But despite all these false starts, as post-apartheid South Africa battles a still-ailing economy, crippling unemployment and hobbled state-owned enterprises, what it has not seen yet is a true new beginning. This must come in the formation of a new party or, perhaps better still, a civil society movement that will be a true national unifier to stop our collective dream from further deferment.

Such a party will not be formed by disgruntled politicians leaving existing parties for having failed to get their way in an argument, for having lost an election, or for having been overlooked in a deployment that could have ensured that their nests are feathered for many more years to come.

And it mustn’t be formed out of anger for any existing party, including the ANC; but out of love for South Africa and its diverse nation. Its core drive wouldn’t be to constantly tell South Africans what they already know about state capture, other forms of corruption and the rampant abuse of public office that has become arrogantly normalised with impunity by those in power. It must be solutions driven.

Rescuing SOEs

A buffer zone will be needed between SOEs and other state institutions, on one hand, and politicians on the other hand.

South Africa could never be healthy without well run SOEs, irrespective of whether such SOEs are partially privatised or not. Simply changing CEOs without saying a word about the need for politicians overseeing them – also euphemistically referred to as ‘shareholder representatives’ – to step back and allow properly constituted boards and management to ensure such SOEs deliver real value, instead of constantly extracting it, to South Africans, will not help.

Forever recruiting politically pliable boards and employing new management without honest discussions about the fundamental changes that must happen for real turn arounds to be achieved is a waste of resources and of South Africans’ time.

The changes that are needed are unlikely to happen while the governing ANC feels untouchable, seemingly believing that South Africa belongs to it to do what it wishes with it and despite the general frustration of South Africans over the repeated failures of recent years.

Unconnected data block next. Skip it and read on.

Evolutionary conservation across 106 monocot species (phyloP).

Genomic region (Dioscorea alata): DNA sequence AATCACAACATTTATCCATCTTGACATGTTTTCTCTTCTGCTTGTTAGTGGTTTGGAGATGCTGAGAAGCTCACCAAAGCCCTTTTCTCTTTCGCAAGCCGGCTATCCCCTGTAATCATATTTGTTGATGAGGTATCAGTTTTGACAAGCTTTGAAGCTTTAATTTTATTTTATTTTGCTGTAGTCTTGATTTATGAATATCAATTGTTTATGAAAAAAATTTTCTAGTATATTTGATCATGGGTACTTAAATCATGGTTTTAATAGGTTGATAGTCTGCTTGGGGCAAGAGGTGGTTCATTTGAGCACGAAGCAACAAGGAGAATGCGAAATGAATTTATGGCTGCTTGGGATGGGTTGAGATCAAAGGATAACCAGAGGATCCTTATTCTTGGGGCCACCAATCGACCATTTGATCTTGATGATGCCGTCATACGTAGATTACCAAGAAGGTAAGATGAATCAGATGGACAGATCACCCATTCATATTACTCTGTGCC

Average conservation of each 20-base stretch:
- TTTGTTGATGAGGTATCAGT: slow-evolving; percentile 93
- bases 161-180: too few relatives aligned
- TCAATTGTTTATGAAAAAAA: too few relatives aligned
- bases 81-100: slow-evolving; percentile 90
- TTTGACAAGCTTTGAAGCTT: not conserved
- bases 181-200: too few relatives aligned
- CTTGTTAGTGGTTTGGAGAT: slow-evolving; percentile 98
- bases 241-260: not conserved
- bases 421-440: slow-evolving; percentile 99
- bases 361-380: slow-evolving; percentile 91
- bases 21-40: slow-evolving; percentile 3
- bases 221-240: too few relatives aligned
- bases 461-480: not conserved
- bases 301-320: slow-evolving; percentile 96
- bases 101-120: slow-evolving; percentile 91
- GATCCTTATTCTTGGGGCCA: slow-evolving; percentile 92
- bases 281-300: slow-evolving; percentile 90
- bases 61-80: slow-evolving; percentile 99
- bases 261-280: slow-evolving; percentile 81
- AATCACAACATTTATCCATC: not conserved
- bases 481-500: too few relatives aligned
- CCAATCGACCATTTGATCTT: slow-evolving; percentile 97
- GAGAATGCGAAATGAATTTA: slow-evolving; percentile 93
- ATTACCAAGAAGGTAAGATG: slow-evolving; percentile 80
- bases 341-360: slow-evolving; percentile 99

Checks and balances

In the future, all attempted political interference in state tenders must be considered reportable crimes and dealt with as such.

The proposed checks and balances must ensure that officials in various state institutions, especially those involved in procurement, remain open to scrutiny through transparent processes that involve third, independent, parties, under certain circumstances, to ensure that decisions are made only in the interest of the public, not self or political masters.

It would also be naïve to expect politicians to refrain from trying to influence government tenders without pushing harder and faster for absolute transparency in political party and politician funding. The toxic link between party funding and government tenders must not be left unchecked.

Party funding is, arguably, the least discussed evil sitting alongside greed at the source of South Africa’s unhealthy levels of corruption. It is at the peril of our young democracy that we pretend it carries no harm. 

We would be foolish to begin a brand-new decade trying the same, failed, methods and people while hoping for different outcomes.  

* Solly Moeng is brand reputation management adviser and CEO of strategic corporate communications consultancy DonValley Reputation Managers. Views expressed are his own.